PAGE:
What Kilroy was to the twentieth century, Vauban was to the seventeenth. Wherever you went in Western Europe, Vauban had already been there and had designed, built, strengthened – or conquered – the fortifications.
Sébastien Le Prestre de Vauban (1633-1707), is considered by military buffs to be “one of the greatest military engineers of all time.” (Since I am not a military buff, I’ll simply take their word for it.) During his lifetime, Vauban was responsible for the fortification of over 160 places in France and neighboring countries. But they say his major contribution was that he developed new methods of attack which revolutionized siege warfare.
As I have already mentioned in one of my Freiburg im Breisgau reviews, one of Vauban’s many projects was to fortify the Schloßberg, overlooking Freiburg, after French troops occupied that German city in 1677.
Today an entire district of Freiburg is named after Vauban, but not just any old district. On the site of a former French military base, the city of Freiburg has developed the Sustainable Model District Vauban, a new district for more than 5000 inhabitants and 600 jobs, using renewable energy resources and planned for the needs of people, not cars.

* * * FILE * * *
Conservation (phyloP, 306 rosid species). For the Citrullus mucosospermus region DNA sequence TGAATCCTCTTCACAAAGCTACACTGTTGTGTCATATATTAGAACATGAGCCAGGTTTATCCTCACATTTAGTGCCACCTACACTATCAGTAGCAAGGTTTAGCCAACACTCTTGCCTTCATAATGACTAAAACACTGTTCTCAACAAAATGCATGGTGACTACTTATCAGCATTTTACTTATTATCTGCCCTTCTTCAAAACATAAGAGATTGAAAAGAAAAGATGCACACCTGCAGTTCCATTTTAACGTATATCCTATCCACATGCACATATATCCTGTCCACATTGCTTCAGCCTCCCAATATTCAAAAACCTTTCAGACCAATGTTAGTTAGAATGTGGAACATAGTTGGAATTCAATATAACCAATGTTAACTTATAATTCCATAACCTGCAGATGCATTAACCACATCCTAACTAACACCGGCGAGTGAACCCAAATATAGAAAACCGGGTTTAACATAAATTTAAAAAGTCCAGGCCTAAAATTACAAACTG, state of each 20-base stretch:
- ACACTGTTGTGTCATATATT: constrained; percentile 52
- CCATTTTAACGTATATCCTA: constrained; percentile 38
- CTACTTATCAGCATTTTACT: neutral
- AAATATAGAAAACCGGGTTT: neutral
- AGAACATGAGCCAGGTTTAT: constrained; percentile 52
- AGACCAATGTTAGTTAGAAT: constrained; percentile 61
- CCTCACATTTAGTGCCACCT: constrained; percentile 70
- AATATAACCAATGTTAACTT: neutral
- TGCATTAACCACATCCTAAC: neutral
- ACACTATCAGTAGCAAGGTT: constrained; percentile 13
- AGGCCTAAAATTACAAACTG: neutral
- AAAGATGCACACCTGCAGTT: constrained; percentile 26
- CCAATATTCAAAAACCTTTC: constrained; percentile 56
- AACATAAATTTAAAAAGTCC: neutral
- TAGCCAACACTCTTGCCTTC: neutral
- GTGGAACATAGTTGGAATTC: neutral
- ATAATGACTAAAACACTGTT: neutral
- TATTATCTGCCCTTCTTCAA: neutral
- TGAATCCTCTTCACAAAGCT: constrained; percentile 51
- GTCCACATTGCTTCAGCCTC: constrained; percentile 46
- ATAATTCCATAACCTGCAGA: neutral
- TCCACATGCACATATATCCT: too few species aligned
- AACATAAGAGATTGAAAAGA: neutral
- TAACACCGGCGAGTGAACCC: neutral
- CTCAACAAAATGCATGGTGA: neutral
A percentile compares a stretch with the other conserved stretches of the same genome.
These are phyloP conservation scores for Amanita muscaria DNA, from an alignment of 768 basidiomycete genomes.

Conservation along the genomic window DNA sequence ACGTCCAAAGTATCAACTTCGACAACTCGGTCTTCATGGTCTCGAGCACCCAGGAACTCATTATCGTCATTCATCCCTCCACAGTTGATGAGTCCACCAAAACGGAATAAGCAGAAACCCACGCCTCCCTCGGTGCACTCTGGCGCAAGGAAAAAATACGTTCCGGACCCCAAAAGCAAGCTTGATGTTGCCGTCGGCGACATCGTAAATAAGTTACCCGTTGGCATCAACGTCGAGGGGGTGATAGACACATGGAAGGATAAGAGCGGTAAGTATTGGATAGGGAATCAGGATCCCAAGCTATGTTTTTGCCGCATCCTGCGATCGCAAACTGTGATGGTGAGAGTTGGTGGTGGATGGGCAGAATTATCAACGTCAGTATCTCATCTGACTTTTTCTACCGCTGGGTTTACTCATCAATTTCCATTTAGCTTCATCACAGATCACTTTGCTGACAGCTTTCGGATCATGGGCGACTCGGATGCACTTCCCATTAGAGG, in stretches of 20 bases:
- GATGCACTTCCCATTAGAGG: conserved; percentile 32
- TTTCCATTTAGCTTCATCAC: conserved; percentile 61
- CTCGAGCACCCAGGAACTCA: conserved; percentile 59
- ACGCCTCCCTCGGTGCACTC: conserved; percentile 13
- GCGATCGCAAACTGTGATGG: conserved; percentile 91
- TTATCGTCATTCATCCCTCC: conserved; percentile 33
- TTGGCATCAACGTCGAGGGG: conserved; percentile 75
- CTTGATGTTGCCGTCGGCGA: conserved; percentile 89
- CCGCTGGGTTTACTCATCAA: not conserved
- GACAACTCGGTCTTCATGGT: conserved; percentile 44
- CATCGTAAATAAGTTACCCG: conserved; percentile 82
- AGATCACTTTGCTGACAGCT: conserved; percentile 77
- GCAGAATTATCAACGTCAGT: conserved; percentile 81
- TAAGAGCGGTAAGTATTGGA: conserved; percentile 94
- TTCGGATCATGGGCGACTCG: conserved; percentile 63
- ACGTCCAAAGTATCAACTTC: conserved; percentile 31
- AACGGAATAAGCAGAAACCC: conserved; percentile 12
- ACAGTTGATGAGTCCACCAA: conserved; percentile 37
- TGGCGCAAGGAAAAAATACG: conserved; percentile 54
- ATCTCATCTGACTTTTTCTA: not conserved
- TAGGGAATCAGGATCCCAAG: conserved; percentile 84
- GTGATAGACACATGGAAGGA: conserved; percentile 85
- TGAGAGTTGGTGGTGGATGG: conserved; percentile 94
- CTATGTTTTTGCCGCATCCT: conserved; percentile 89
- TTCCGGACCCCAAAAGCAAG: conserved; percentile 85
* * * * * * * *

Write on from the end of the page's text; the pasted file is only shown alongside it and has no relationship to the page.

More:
In Paris there is a monument to Vauban in the Invalides, in one of the side niches adjoining Napoléon’s tomb.
The French King Louis XIV sent Vauban to Maastricht in 1673 with 45,000 troops for the purpose of overcoming the existing fortifications and occupying the city. Vauban accomplished this within three weeks, using new tactics of his own devising.
For the next five years Maastricht was occupied by the French, and in this time Vauban further strengthened the fortifications.